We care a lot about your experience on our website. Please tell us how we can improve.
If you want an immediate response, chat with us now
If you're a leader in the restaurant or foodservice industry, you probably have a general understanding of what OSHA is and how it affects your business. But understanding the basics won't keep you safe from serious fines and penalties that could impact your bottom line or put your out of business—and that isn't an overreaction. In 2020, the cost per serious OSHA violation was $13,653 and willful or repeated violations have a penalty of $136,532 per instance.
Safety hazards like grease dripping on the floor, low lighting, or clutter throughout the kitchen are all common causes of foodservice workplace accidents. Although you may not be able to eliminate these hazards entirely, you can reduce the risk your employees face by putting safety standards in place and ensuring that OSHA regulations are followed closely. Not only will you protect your employees this way, but the safer your employees are, the less you have to worry about OSHA penalizing you, your reputation being tarnished from public citations, and employees being out of work.
Common workplace injuries for restaurant and foodservice employees:
It's important to realize that any failure to maintain a safe environment for your workers falls on you or your management team. Your business has a responsibility to provide a safe environment for your employees and if you fail to do so, resulting in an accident, injury, or illness, you can be cited and fined by OSHA.
There is a lot of confusion surrounding the topic of OSHA and how they fine employers or business owners for citations. The way that OSHA determines each fine varies, but if you are aware of a problem within your establishment and fail to do something about it, the penalty involved can be even greater and you may be cited with a willful citation.
For example, a production and distribution company is facing upwards of $130,000 in fines and fees due to an accident that occurred in their facility. This incident severely injured the worker and was said to have occurred as a result of two repeat violations of machine safety standards. Another company, Smithfield Foods, faced fines of more than $13,000 related to not offering workers an environment safe from Covid-19 and/or failing to implement proper Covid-19 precautions, according to this citation.
Every year, thousands of workers in restaurants and the foodservice industry suffer injuries in the workplace. In fact, according to a JOEM study, food industry workers are 60% more likely to suffer occupational illness or injury compared to workers in other industries outside of foodservice. This number may seem high, especially when you consider that as a division of the United States Department of Labor, OSHA (Occupational Safety and Health Administration) exists to protect employees throughout many industries. Whatever type of foodservice business you may own or work in, complying with OSHA standards is key to keeping your business free of known hazards. OSHA has implemented a number of rules and regulations for both the restaurant industry and general work environments that may apply to your business.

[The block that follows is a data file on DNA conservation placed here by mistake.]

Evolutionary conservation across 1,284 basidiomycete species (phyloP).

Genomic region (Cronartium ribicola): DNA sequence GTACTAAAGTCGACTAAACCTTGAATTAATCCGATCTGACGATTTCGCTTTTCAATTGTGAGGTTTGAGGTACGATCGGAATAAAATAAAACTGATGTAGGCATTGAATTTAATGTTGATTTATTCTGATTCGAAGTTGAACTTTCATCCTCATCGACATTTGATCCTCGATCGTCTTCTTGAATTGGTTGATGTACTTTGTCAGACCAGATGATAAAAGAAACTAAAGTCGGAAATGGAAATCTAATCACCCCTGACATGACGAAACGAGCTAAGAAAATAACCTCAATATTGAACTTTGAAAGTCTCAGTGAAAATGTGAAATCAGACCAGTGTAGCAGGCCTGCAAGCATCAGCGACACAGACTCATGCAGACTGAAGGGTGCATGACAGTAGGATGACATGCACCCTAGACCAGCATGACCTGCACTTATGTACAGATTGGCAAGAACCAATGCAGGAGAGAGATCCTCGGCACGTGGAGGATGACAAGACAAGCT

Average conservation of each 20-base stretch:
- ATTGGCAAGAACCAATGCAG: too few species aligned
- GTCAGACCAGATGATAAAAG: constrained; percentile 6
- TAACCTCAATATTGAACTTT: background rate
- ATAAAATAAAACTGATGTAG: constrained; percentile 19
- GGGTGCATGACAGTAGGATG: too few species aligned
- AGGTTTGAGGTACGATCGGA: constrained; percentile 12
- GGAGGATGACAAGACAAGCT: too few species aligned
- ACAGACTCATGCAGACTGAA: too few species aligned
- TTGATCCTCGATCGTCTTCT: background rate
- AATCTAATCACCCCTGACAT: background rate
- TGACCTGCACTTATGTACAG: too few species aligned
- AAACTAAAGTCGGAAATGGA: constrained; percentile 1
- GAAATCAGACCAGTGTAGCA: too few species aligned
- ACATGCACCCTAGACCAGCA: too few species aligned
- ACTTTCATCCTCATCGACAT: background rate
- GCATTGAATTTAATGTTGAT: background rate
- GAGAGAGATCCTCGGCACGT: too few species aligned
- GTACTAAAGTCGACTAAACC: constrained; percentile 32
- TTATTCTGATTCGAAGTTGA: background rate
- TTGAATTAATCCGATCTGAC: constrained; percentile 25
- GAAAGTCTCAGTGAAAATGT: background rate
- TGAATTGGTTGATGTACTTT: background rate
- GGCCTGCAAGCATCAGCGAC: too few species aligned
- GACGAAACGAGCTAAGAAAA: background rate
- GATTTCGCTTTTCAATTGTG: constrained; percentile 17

Here are a few ways that you can reduce workplace injuries and ensure a safer workplace:
As times change and new unforseen circumstances arise, such as during the Covid-19 pandemic, OSHA releases new guidelines to protect workers. The intention of these new guidelines that have recently been put in place include taking steps to reduce risk to employees of being exposed to Covid-19. For example, workers who are sick or have exhibited signs of Covid-19 should stay home or go home. Whenever possible, direct contact between guests and employees should be avoided, especially if you are operating a take-out service. Routinely cleaning all equipment, surfaces, and preparation areas, and ensuring that your establishment is stocked up with the proper maintenance, cleaning, and disinfection supplies should be a top priority.
Taking proactive steps to understand these risks your workers face in the foodservice industry is the most effective ways to reduce injuries and achieve a safer workplace. Ensuring that your employees feel safe at work and comfortable to let you know when they don't feel well or have suffered an injury is very important to creating a healthier environment. If you do witness a worker suffer an injury on the job or have one reported to you, it is important that you act right away. Follow all the proper protocols for workers' compensation, including making sure your employee knows that their health and safety is being looked out for by you and your team.
Only Hubert delivers the expertise and products to solve complex challenges like overcoming the labor shortage, driving more food sales, and creating a memorable experience for customers.
For 75 years we've helped many industries—including hospitality, education, food retail, healthcare, retail, and more—overcome these unique challenges with our expertise and line of products, including displayware, display fixtures, décor, signage, bar & beverage, food prep equipment, large commercial equipment, ice machines, merchandisers, and back of the house equipment.
Want to learn more? Talk to an expert.
Legal Disclaimer: Hubert is not a legal advisor. This document is intended for informational purposes only and does not constitute legal information or advice. All communication from Hubert should be confirmed by your company's legal advisor before making any decisions.